Hail, Caesar! is set in the Hollywood of the 1950s, a time when studios were more concerned with quantity than quality. The Coen brothers have avoided falling into the trap of looking back at this era of filmmaking through rose-tinted glasses. They use their trademark gifts for satire and parod to create a witty yet realistic portrayal of that period of film history. Whilst the pair celebrate everything good about filmmaking, they also cast their critical eye over every aspect of the industry. The egotistical creators and the voracious stars are all based on historical figures and their leading man, Eddie Mannix (Josh Brolin), is based on the real life fixer for MGM from the 1920s onwards. The real Eddie was responsible for ensuring that MGM’s image remained family friendly.

Like his real life counterpart, Hail, Caeser! follows studio fixer, Eddie Mannix (Josh Brolin), as he rushes around the lot trying to stop problems before they can create issues for the studio. We first meet Eddie as he is taking the first of a number of confessions and it’s clear to see that he is a man struggling to keep his faith in the Lord in line with his faith in the film industry. It quickly becomes evident why Eddie is having doubts about his jobe as the fires that he spends his days extinguishing are morally questionable and outrageous. They can range from tracking down a young actress who has been talked into an illicit photo shoot, arranging for a pregnant star to adopt her own child born out of wedlock, and helping ensure that a country bumpkin Western star is transformed for a period drama.

However, Eddie’s biggest stress comes when the studio’s biggest star, Baird Whitlock (George Clooney), is abducted from the set of the Roman epic “Hail, Caesar!”. Mannix must bring the star back whilst preventing twin gossip columnists (both played by Tilda Swinton) finding out the truth. When he later receives a ransom note, it becomes clear that there is something deeper going on as a mysterious groups called The Future declare responsibility for the crime. Turns out that Baird was kidnapped by a group of angry screenwriters who have become students of Communism and are protesting Captiol studios as a tool of capitalism. Although, don’t think that this is the Coen’s own protest against Hollywood. The group are ridiculed just as much as the industry they are fighting against.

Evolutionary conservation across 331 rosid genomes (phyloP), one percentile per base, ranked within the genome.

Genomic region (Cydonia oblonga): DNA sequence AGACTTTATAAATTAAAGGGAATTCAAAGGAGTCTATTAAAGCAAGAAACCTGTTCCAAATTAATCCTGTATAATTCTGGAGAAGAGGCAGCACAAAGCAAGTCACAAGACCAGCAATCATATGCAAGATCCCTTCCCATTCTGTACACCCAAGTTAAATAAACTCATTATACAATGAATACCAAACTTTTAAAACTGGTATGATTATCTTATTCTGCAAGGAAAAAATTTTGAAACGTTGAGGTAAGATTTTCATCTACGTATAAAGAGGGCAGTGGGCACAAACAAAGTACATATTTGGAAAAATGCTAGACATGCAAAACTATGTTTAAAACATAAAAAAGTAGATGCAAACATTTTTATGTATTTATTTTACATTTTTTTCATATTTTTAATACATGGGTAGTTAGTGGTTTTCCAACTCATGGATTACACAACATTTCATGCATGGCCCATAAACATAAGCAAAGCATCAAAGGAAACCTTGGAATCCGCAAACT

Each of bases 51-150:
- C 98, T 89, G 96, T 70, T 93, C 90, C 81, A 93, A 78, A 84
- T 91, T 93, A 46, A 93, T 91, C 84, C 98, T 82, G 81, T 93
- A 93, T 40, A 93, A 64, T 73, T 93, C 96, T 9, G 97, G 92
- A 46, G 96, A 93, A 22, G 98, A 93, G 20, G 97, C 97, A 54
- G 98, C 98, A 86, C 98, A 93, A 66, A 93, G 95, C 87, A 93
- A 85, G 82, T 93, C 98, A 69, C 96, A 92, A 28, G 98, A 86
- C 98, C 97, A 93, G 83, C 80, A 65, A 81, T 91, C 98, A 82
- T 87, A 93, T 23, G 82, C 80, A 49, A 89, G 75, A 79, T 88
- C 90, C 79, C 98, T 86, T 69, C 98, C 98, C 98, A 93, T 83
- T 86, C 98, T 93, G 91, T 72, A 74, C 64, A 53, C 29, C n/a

Really, Hail, Caesar! is a bit of a mishmash of stories and, at times, ends up looking like a good old fashioned revue. The Coens take great pleasure in letting their audience see behind the scenes of the process of film making. They take us through the artificial sets used to create the Roman epic, let us into the editing room to see the film reels, and let us see the frantic exchange between a director (Ralph Fiennes) and an actor who is out of his comfort zone (Alden Ehrenreich). Then they move out of the real world and let us view the final product as they were intended. It is when we see glimpses of the various movies as movies that we can get lost in vintage Hollywood glamour. These moments are engrossing and fabulous but the Coens are, as always, clever about limiting their time. They can’t let us have too much of a good thing after all.

It is Brolin who carries the majority of the film and Mannix is a true Coen creation. Almost taking the role of Noir leading man, Eddie is a man with a purpose, a fedora and a lot weighing on his soul. He is also incredibly endearing and thoughtful in the midst of the lunacy of the rich and famous. It is his loyalty to the studio that causes him stress and gives him pleasure. He is lost in the fantasy of that world whilst being the only person keep it grounded. Mannix is the very image of the industry’s self-aggrandisement but his alternative faith still leaves him able to question his actions. He is a wonderful creation and Brolin commands the screen in a quietly, brilliant way.

Mannix is the sane one in a sea of idiots but, just like the sullen fixer, these idiots are great at their craft. Alden Ehrenreich as Western star Hobie Doyle shines off the screen as a gymnastic cowboy and, despite her personal troubles, aquatic star DeeAnna Moran (Scarlett Johnansson) is quite the talent. Channing Tatum has the dance skills necessary to prove that his Gene Kelly alike is a worthy talent. Even the dense Baird has the acting chops necessary to pull of the Roman epic of the title. Hail, Caesar! may ridicule many aspects of the supposed Golden Age of cinema but there is a genuine respect beneath the scorn. With their cinematographer, the great Roger Deakins, the pair have recreate the tone and aesthetic of this era and, despite the darker and Noirish undertones, everything is played with a playful touch. The brothers revel in the absurdity of the industry at that time but, with their series of impressive pastiches, celebrate that bygone age. It’s not a film for everyone but, if you’re a Coen fan, then it’s everything you could wish for.

Inside Llewyn Davis (2013)

Carey Mulligan, Coen Brothers, folk, fucking beautiful, John Goodman, Justin Timberlake, Oscar Isaac, review

A few years ago I got into a fairly heated Twitter argument with my old flatmate about Todd Hayne’s unconventional Bob Dylan biopic I’m Not There. I wanted so much to love it but, aside from Cate Blanchett, found very little to get too excited about. It was an interesting concept but I couldn’t help feeling it was all style and no substance. He, as someone who is a hell of a lot more Indie than I am, was outraged at my criticisms. I always intended to go back and rewatch it but my first viewing has filled me with an unending wariness of films loosely based on the lives of famous folk singers. So it filled me with dread and some sadness to discover that for their latest film the Coen brothers took inspiration from the memoir of the late Dave Van Ronk, The Mayor of MacDougal Street, to tell the tale of Llewyn Davis. Whilst not an out and out biography there was some concern about how it would end up. Plus the Welsh link isn’t exactly subtle and it is hard not to add your own level of subtext. However, the trailer is just magnificent and the Coens so rarely steer me wrong. If anyone could rectify Hayne’s mistakes it would be Joel and Ethan, right?